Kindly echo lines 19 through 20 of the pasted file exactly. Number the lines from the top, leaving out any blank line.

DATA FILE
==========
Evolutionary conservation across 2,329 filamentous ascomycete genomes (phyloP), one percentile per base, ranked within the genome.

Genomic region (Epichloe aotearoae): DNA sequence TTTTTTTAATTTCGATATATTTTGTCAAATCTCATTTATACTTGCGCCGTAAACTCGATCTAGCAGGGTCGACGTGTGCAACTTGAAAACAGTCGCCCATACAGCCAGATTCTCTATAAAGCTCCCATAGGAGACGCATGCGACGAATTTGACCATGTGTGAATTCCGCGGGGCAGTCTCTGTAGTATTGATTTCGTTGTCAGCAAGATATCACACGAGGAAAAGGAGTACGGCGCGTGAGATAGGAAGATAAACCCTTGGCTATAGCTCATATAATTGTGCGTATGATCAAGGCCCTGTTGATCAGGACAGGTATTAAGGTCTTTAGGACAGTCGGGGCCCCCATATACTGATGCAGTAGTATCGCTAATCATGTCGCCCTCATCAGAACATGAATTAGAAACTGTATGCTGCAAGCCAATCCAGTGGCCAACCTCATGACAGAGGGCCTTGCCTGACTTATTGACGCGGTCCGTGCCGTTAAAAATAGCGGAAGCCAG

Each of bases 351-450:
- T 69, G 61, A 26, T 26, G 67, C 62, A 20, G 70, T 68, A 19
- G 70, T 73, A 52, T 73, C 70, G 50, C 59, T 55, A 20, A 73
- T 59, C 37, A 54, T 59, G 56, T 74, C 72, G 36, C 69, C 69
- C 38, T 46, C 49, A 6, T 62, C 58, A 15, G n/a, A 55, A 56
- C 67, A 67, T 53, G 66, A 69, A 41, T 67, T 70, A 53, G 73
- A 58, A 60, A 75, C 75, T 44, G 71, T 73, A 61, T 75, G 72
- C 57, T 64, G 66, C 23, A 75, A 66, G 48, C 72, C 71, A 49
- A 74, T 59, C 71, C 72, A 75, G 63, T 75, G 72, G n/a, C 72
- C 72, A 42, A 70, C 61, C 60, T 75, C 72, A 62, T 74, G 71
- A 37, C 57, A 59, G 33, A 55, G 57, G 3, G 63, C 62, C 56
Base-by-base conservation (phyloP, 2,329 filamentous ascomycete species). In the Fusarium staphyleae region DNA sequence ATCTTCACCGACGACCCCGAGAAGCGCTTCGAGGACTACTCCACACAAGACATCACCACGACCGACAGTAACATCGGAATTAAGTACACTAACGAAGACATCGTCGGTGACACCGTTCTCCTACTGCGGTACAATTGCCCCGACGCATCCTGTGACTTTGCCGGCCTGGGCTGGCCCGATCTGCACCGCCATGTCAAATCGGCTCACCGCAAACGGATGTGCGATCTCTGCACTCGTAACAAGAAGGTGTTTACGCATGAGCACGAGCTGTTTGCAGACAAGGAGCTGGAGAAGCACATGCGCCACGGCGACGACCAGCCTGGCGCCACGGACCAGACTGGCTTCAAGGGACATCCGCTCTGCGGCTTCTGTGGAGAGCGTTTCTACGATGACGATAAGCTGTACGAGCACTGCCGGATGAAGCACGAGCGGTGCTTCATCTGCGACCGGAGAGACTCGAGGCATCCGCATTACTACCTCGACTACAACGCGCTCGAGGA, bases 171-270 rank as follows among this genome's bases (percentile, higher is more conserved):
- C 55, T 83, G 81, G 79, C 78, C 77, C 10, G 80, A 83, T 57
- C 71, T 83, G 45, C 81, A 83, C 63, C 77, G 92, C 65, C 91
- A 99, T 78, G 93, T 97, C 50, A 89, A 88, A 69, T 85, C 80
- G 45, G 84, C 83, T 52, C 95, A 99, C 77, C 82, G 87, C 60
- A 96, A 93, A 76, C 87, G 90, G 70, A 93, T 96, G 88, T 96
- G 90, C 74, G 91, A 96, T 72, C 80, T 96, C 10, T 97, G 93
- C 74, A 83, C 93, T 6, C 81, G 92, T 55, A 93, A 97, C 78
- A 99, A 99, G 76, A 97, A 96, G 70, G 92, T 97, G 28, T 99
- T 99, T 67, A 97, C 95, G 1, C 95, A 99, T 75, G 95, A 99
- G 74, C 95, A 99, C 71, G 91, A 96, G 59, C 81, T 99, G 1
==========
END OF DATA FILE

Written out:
- A 96, A 93, A 76, C 87, G 90, G 70, A 93, T 96, G 88, T 96
- G 90, C 74, G 91, A 96, T 72, C 80, T 96, C 10, T 97, G 93